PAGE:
WASHINGTON - U.S. President Joe Biden will make a high stakes visit to Israel on Wednesday to show support for its war on Hamas, after Washington said Prime Minister Benjamin Netanyahu had agreed to let humanitarian aid reach besieged Gazans.

Trucks carrying vital supplies for Gaza headed towards the Rafah crossing in Egypt, the only access point to the enclave outside of Israel's control, though it was not certain whether they would be able to cross.

A witness told Reuters some 160 trucks had set off towards the border from the nearby Egyptian town of Al-Arish, where they have been backed up waiting while diplomats tried for days to open the route.

Israel has vowed to annihilate the Hamas movement that controls Gaza after Hamas gunmen killed 1,300 people, mainly civilians, during a rampage through southern Israeli towns on Oct. 7, the deadliest single day in Israel's 75-year history.

Israel has bombarded the Gaza Strip with air strikes that have killed more than 2,800 Palestinians, a quarter of them children, and driven around half of the 2.3 million Gazans from their homes. It has imposed a total blockade on the enclave, blocking food, fuel and medical supplies, which are rapidly running out.

U.S. Secretary of State Antony Blinken announced Biden's planned visit at the end of hours of talks with Netanyahu, in which he said Netanyahu had agreed to develop a plan to get humanitarian aid to Gaza civilians. He gave no details.

"The president will hear from Israel what it needs to defend its people as we continue to work with Congress to meet those needs," Blinken said.

Biden would also "hear from Israel how it will conduct its operations in a way that minimizes civilian casualties and enables humanitarian assistance to flow to civilians in Gaza in a way that does not benefit Hamas", he added.

Washington is also trying to rally Arab states to help head off a wider regional war, after Iran pledged "preemptive action" from the "resistance front" of its allies which include the Hezbollah movement in Lebanon.

After visiting Israel, Biden is expected to travel to Jordan to meet King Abdullah, Egyptian President Abdel Fattah al-Sisi and Mahmoud Abbas, president of the Palestinian Authority which is a rival of Hamas and has limited self rule in the Israeli-occupied West Bank.


In Jabalia in the north of the Gaza Strip, frantic residents were using their bare hands to lift chunks of concrete and metal, crying out when they located bodies from under rubble in a huge, smoking bombing crater. Others ran with stretchers carrying the wounded.

A man emerged from a ruined building holding the limp body of a small boy in his arms, covered in chalky soot.

In the enclave's main southern city Khan Younis, authorities said at least 49 people were killed in air strikes on homes overnight.

Amin Hneideq awoke to a powerful explosion that sent the window crashing down, lacerating his daughter's head. The bomb had missed his house but destroyed a home nearby, killing a family from the north that had obeyed Israeli orders to flee to shelter in the south.

"They brought them from the north just to strike them in the south," said Hneideq, weeping.

The United Nations agency for Palestinian refugees, UNRWA, said Israel had opened a single water line to Khan Younis for three hours on Monday, but only around 14 percent of Gazans had access to it.

"Concerns over dehydration and waterborne diseases are high given the collapse of water and sanitation services, including today’s shutdown of Gaza’s last functioning seawater desalination plant," UNRWA said in a statement.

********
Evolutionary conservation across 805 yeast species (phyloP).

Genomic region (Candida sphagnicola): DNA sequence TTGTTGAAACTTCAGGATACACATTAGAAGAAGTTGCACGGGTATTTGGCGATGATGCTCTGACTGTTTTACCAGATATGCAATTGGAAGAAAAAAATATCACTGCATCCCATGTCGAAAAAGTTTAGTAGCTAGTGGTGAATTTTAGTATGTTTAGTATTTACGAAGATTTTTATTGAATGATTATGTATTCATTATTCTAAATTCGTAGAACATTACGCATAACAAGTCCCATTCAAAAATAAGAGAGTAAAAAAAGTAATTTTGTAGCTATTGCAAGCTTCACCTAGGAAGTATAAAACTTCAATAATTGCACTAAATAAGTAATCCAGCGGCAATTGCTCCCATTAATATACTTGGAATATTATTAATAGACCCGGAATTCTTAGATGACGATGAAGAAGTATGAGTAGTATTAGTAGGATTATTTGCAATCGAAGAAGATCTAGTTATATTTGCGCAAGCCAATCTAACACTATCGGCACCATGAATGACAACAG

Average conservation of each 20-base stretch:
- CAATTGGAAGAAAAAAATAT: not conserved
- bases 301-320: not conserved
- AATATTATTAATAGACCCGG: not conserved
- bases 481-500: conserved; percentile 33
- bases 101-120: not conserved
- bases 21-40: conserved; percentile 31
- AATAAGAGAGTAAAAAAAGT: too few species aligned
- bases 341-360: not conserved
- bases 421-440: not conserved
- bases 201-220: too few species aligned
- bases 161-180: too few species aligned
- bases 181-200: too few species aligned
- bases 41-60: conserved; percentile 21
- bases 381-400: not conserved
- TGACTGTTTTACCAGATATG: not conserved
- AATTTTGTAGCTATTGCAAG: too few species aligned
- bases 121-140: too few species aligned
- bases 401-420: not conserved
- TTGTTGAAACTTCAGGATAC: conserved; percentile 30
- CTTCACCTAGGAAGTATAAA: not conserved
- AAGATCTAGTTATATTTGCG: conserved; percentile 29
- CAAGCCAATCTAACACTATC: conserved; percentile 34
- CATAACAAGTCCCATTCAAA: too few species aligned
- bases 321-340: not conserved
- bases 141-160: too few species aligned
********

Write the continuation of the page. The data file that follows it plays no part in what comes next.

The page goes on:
"People will start dying without water."

In addition to trying to get aid through the Rafah crossing, Washington also wants it opened to let out Gazans with foreign passports, including several hundred Palestinian Americans. Gazans with dual nationality tried to reach Rafah on Monday but said it was impossible because of Israeli air strikes.

Egypt has said it could allow medical evacuations through the crossing, but it rejects the prospect of any mass exodus, which Arab states say would amount to an unacceptable expulsion of Palestinians from their land. The overwhelming majority of Gazans without dual nationality are forbidden from leaving.


As Israel plans an expected ground invasion of Gaza to root out Hamas, cross border clashes have intensified with Hezbollah on a second front on Israel's northern border with Lebanon.

On Tuesday, the Israeli military said it had killed four people who had tried to cross the border fence to plant explosives. Israel ordered the evacuation on Monday of 28 of its villages in a 2-km-deep (1.2-mile) zone near the Lebanese border.

Iran has celebrated the Hamas attacks on Israel, though it denies being behind them. Iranian Foreign Minister Hossein Amirabdollahian told state TV that Israel would not be allowed to act in Gaza without consequences, warning of "preemptive action" in the coming hours.

"All options are open and we cannot be indifferent to the war crimes committed against the people of Gaza," Amirabdollahian said. "The resistance front is capable of waging a long-term war with the enemy."

Netanyahu told parliament on Monday he had "a message for Iran and Hezbollah: don't test us in the north. Don't make the same mistake you once made. Because today the price you will pay will be much heavier."

As Israel masses troops on Gaza's border, it has told more than a million people in the northern half of the enclave to flee to the southern half for their safety. Hamas has told them to stay put.

While tens of thousands have fled south, the United Nations says there is no way to move so many people without causing a humanitarian catastrophe.

The United Nations says a million Gazans have already been driven from their homes. Power is out, sanitary water is scarce and fuel for hospital emergency generators is running low.